But training courses are not just for providing access to generic advice - they can also be a useful source of help for specific problems relating to the trustee’s own scheme. Participants should therefore take the opportunity to pick the brains of trainers and other trustees - especially from other schemes, if they are on the same course - by asking for practical advice.

Common pitfalls during training
• Using experts as trainers: They may know their area comprehensively, but not be good at putting it across. Someone with less knowledge but the ability to convey it better might be more effective.
• The over-use of PowerPoint: “There shouldn’t be a contest for the biggest number of slides which can be fitted into a presentation,” says Corbett. “The problem with only using PowerPoint slides is that it doesn’t allow the trainer to find out how much participants know already. Trainers should also aim to find out where the gaps in knowledge are, using question-and-answer techniques, and limit the use of PowerPoint as a tool to illustrate answers.”

Spoon-feeding participants: Rather than reciting information to participants, trainers should give trustees the tools to work things out themselves during the training, which helps understanding and remembering. This also allows the trainer to identify what has been picked up incorrectly, or not picked up at all.

There are also pitfalls which trustees themselves can fall into:

• A mechanical attitude: Some trustees may engage in training just because they need to get it out of the way. But this attitude will not foster a productive acquisition of knowledge and understanding, says Jerry Moriarty, director of policy, Irish Association of Pension Funds.

“Trainers should ensure that people learn from the courses, rather than just tick the box,” he says. “They must be made aware that it’s a huge responsibility, not a one-day thing. For instance, they should not only learn about case law decisions, but also the process gone through to make those decisions.”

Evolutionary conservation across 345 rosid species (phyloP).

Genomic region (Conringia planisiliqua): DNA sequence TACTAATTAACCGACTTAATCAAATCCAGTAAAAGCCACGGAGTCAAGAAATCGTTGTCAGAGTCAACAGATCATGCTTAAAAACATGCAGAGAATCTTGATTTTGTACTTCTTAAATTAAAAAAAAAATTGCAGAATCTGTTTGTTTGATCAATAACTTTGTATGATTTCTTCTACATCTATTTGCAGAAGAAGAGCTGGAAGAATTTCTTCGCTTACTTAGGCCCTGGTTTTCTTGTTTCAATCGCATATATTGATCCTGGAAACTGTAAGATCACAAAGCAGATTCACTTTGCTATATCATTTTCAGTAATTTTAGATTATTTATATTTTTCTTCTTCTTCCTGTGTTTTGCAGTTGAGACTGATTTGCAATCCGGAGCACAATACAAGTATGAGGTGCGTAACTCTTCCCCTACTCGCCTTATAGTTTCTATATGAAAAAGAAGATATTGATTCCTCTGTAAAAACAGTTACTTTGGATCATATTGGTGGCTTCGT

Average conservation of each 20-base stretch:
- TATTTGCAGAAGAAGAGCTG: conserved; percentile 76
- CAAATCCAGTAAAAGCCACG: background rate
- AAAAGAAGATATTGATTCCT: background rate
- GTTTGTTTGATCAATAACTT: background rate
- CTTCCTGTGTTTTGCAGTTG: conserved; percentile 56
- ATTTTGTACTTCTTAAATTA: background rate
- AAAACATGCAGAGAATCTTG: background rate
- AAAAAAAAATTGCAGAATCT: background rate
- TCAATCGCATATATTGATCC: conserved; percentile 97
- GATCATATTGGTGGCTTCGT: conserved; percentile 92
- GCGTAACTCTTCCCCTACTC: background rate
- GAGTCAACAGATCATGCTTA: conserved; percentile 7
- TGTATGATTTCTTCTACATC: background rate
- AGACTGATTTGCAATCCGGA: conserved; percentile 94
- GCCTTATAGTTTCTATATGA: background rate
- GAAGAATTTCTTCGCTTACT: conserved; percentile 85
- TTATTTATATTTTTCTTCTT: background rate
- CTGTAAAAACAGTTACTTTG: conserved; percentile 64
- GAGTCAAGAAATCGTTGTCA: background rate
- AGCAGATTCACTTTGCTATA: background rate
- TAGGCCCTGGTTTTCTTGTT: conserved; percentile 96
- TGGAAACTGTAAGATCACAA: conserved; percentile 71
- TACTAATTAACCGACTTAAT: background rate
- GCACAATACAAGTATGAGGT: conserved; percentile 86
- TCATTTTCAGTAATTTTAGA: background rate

• Complacency: “Sometimes people do a day course, then think they have nothing left to learn,” says Moriarty. “But training needs are ongoing, as legislation and practice is changing all the time.”

How effective is the training?
An immediate indication of how effective the training has been can be obtained from feedback questionnaires completed by participants. Alternatively, participants can be encouraged to summarise or write down what they have learned, to show that they understand it.

At a later stage, the chair of trustees could write a brief report on how effective the course has been on individual trustees’ performance; this could be extended to a 360º review (where the review is carried out both by the individual and his colleagues).

An alternative is for participants to be interviewed on a one-to-one basis, or even to take an exam. A formal exam might be a step too far, especially since trustees are not doing the job to earn money. But there might be other tests of competence which can be carried out - for instance, in the UK they could sit for the Pensions Management Institute Award in pensions and trusteeship, which uses multiple-choice questions to establish knowledge and understanding.